Thursday, November 6, 2008

What? A Person with Intelligent Reasons for Voting for Obama!?!

Many mornings I listen to the MJ Morning Show on the radio and for the past couple of days, MJ has had random callers give reasons for why they were voting for the candidate they supported. What shocked me was every Obama supporter that called in did not have a single valid and intelligent reason for voting the way they did. Let me summarize some of the reasons I heard for why Obama was the right choice:
  • “I’m tired of the way this country is run and I’m ready for a change. Obama is that change.”
  • “I didn’t even look at the candidates, I just voted straight democrat down the ticket.”
  • “Now that Obama has been elected, I won’t have to worry about being able to afford gas at the pumps or my groceries.” (Apparently, Obama’s vision of helping those in need means free hand outs for everyone).
  • “Bush screwed things up so Obama is going to change this country for the better.”
  • Something about how… “Obama represents a change in mindset and how that mindset is going to change the country for the better.”
Through 2 hours of callers, not one had anything more specific to say other than Obama is change (as far as Obama supporters anyway). It sounded as if Obama supporters understood nothing but the catchy campaign slogans pasted everywhere and never once cited a single policy or issue as a reason.

In contrast, far more McCain supporters had solid reasons for voting. The reasons mainly revolved around McCain’s policies towards Iraq and the War on Terror, his ideas concerning the role of the U.S. in foreign affairs, strong opposition to the financial plan Obama presented to “fix” the economy, and strong opposition to the healthcare reform Obama proposed. You can argue whether or not those are important enough reasons, but what you can’t argue is that based on their beliefs, they were reasonably grounded in issues regarding policy and had a decent understanding of how the two candidates differed on those issues. There were some exceptions, some racists, and one crazy woman spouting on about Obama being the anti-christ, but the majority still seemed to know more about the issues than the Obama supporters.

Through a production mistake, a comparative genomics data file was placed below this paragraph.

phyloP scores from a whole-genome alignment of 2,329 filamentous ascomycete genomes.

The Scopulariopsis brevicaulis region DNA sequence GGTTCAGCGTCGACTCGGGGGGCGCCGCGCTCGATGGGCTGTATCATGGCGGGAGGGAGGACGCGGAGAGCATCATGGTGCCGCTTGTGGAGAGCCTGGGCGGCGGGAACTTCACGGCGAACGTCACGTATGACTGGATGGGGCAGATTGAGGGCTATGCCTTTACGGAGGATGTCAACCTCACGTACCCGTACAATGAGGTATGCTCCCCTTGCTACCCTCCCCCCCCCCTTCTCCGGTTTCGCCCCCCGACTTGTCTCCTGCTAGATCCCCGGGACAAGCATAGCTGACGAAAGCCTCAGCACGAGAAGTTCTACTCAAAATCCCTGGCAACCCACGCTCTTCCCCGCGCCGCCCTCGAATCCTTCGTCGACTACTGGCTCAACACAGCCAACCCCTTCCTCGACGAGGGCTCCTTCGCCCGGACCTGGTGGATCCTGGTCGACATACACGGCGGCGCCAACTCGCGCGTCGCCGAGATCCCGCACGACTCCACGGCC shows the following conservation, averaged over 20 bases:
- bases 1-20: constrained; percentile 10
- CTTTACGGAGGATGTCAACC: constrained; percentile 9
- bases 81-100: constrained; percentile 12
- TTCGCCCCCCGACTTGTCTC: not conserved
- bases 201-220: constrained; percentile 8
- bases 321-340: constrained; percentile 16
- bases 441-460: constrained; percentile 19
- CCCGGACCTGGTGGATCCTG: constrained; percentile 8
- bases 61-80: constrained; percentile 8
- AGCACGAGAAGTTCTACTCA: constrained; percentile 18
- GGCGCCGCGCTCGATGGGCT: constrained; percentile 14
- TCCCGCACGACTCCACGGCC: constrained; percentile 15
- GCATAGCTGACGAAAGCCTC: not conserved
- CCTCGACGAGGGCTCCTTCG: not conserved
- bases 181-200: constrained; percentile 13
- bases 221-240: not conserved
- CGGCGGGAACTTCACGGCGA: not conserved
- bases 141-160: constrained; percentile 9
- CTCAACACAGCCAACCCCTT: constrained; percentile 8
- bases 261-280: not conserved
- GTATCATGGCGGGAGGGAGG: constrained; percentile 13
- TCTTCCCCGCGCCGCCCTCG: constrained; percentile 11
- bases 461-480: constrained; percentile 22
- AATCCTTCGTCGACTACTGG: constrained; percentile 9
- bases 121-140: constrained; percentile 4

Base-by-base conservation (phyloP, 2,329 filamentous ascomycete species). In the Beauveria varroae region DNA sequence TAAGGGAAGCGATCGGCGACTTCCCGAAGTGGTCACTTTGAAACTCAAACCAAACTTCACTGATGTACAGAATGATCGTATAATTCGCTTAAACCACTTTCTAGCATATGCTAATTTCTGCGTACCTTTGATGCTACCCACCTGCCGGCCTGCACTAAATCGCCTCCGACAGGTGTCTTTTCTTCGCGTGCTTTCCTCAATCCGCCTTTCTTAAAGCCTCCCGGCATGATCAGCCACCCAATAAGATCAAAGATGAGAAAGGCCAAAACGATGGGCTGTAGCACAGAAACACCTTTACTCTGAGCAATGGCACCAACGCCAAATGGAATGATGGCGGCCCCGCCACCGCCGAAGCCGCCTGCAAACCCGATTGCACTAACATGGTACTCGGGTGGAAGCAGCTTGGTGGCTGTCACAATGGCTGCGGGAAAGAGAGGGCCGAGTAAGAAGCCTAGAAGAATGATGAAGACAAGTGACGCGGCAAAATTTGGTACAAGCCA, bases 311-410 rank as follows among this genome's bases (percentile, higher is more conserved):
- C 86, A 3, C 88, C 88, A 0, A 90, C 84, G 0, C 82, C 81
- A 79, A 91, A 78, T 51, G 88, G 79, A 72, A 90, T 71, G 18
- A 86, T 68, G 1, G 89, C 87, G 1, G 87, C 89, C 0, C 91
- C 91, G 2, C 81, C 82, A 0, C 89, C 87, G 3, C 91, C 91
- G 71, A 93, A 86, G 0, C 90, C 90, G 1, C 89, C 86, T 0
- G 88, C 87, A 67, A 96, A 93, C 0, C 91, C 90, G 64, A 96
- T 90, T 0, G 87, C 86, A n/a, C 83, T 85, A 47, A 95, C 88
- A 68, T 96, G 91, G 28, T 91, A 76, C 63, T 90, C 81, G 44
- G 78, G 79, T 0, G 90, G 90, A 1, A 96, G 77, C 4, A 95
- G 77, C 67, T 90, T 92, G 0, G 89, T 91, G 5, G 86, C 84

Personally, I found the choice this year tough. First off, I do tend to lean democratic in my views and I definitely have never liked President Bush. I have strongly disagreed with the vast majority of Bush’s policies, but McCain is not a President Bush. As far as republicans are concerned, he’s much more radical and veers away in a lot of respects to what the rest of the party agrees with. I actually liked McCain, as well as Palin, and respected their approach and delivery of their issues. Politics aside, if I were to put my trust in either McCain or Obama as a person, I would trust McCain long before Obama. I don’t really like Obama and I don’t like Biden at all. Due to their associations and political history, I find it hard to trust them. There are a couple issues they seem to flip flop on without holding a solid stance. Furthermore, the financial and healthcare reforms proposed by BOTH candidates worry me. So, why did I vote for Obama if I don’t trust him, don’t really like him, and don’t like his ideas for financial and healthcare reform?